Emotions as Messengers
I have been leading art therapy groups in the field with clients for some time now--they’ve been drawing the things that hurt, the ways in which those struggles manifest in their bodies and asking their bodies and hearts about other ways to cope with their pain. I asked them recently to think about what the emotion is there to teach them. Many of them answered with the defenses that their pain had taught them. Things like, “it taught me not to trust people” or “it taught me that the world was not safe and that I’m not okay.” As I heard them speak about the coping mechanisms they’d developed for dealing with stress and trauma in their lives and at home, I realized that we aren’t often taught that emotions are there for us as communicators, as messengers.
I rephrased my question to something like “Those responses all make sense. And see if you can tap into what messages these emotions had for you--what were the emotions teaching you in a positive sense?” They were able to think about this and gave answers like: “That I need to keep myself safer,” “That I needed to learn to say 'no' more often to things that weren’t healthy for me,” “That I needed to hold better boundaries.” All of a sudden, each client went from being a victim of their circumstances to having agency over the course of their lives.
Emotions are there to teach and guide us to healthier ways of living. They are not there to make us suffer. Our nervous systems are the same way--we have pain responses when something happens to our bodies in order to alert us to something wrong happening to our bodily tissues and systems. If we didn’t have a pain response, we would be in serious danger of injury or death. We need pain and discomfort to help us navigate differently in our lives. The point is not to avoid the feelings of hurt or discomfort but to sit with them long enough to 1. Receive the information they have for us and act on that, and 2. Allow them to shift in our bodies. If we are being abused or mistreated, for example, and we feel badly, those feelings could be there to guide us toward leaving or finding more safety for ourselves.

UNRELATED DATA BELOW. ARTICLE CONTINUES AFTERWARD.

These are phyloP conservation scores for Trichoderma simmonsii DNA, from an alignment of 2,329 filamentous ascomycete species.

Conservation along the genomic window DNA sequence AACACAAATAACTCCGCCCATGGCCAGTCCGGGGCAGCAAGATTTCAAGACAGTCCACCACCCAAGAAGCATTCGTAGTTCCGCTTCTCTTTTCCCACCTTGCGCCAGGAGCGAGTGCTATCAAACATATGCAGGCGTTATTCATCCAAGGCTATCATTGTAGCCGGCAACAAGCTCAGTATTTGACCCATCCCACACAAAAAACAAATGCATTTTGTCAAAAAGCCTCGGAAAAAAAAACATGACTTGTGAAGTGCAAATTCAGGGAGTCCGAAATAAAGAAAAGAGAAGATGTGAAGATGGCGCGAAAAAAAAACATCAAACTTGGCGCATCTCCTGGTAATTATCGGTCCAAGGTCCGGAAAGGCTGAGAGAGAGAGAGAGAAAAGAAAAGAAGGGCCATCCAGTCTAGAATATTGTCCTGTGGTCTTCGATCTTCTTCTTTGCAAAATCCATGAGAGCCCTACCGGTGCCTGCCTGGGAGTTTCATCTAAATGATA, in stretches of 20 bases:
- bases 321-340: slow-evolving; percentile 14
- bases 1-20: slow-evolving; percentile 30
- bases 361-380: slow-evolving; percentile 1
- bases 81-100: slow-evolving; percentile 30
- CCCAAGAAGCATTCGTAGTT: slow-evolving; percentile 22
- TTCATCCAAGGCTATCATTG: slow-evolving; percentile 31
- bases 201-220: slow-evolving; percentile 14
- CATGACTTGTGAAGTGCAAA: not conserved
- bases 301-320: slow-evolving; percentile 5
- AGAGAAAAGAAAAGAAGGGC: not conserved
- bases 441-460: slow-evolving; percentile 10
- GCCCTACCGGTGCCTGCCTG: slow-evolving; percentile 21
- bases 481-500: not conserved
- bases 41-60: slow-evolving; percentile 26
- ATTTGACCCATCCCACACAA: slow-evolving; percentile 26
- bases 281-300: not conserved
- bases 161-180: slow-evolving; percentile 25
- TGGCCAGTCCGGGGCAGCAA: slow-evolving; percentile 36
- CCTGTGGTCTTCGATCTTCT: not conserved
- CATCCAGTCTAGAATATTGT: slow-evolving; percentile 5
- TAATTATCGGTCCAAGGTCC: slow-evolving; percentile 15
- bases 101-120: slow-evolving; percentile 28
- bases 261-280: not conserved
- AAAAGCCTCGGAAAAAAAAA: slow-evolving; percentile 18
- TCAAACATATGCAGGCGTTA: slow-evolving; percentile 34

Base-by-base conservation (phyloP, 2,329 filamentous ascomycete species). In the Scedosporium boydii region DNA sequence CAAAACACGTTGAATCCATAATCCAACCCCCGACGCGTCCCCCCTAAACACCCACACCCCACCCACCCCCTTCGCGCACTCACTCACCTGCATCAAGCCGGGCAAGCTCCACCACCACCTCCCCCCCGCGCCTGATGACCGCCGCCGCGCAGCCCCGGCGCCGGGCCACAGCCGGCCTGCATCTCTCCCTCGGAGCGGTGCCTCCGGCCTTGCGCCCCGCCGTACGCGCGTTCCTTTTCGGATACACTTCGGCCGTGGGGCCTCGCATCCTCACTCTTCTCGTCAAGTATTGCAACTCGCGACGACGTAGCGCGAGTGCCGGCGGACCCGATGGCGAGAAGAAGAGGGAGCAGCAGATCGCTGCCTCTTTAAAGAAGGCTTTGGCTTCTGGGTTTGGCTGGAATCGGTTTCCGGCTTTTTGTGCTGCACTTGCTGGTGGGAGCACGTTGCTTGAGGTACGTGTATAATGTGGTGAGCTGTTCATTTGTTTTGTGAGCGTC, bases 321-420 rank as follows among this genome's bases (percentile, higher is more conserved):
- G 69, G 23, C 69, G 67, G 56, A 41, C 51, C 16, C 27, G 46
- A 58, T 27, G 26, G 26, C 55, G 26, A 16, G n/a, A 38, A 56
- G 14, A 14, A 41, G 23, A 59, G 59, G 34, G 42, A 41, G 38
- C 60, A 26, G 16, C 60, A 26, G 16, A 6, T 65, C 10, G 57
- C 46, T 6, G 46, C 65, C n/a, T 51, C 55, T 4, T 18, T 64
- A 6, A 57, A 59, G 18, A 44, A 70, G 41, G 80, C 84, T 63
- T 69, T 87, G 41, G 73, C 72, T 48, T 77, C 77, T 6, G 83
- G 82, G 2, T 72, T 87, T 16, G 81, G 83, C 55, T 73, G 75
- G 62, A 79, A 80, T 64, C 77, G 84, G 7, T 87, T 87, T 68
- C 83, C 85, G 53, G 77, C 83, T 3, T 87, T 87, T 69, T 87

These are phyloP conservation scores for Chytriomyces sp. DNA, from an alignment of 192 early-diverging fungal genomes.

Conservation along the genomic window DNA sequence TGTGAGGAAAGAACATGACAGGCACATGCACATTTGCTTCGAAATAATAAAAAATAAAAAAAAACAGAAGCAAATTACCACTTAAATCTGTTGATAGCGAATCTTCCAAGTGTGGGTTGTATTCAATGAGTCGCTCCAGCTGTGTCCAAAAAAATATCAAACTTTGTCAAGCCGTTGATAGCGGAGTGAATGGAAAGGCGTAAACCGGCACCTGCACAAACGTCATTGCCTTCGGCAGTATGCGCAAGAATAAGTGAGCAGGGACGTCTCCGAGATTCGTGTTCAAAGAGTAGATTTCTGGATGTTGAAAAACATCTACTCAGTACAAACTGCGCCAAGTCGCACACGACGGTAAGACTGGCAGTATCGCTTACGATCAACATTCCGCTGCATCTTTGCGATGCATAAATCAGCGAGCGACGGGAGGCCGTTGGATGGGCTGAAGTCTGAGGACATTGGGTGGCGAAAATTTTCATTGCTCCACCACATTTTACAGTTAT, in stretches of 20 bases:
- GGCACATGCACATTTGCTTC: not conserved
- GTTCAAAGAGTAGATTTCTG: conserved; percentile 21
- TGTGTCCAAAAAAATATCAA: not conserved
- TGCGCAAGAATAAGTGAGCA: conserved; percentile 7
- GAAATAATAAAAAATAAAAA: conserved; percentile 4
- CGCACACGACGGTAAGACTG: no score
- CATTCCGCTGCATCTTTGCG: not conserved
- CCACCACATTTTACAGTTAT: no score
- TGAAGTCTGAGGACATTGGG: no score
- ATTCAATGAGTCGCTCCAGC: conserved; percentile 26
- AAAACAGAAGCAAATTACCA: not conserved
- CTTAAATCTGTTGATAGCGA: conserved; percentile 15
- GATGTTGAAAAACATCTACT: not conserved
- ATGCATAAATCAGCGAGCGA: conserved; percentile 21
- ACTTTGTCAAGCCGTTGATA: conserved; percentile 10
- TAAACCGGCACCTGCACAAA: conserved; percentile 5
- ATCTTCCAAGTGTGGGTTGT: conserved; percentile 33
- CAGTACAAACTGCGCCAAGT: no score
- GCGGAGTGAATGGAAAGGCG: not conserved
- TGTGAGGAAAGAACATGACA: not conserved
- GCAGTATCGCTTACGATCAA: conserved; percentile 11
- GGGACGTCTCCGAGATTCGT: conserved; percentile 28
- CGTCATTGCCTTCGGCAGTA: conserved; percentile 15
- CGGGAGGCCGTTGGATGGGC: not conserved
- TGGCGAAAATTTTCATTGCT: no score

This happens for parents and families as well. When a child is exhibiting signs and symptoms of the pain in the family and acting out or in on themselves, parents are often wanting to avoid the feelings of discomfort not only for their child but within themselves. If we cut ourselves off from difficult, painful emotions and internal experiences, we also numb out the positive, more pleasant feelings and sensations. We cannot just numb out specific elements of our experience. So as families and children walk this journey of wilderness therapy and the path toward healing, it is vital that they allow themselves the space to not only feel their feelings but to allow the feelings to teach them where they need to go. We can then create an internal compass and guidance system this way. If the feelings are based upon faulty thoughts or trauma, then we need to do the work to heal those things first. And from there, we can feel more at home in our bodies, minds, and hearts. We are no longer at war with ourselves when we can listen to ourselves in this way.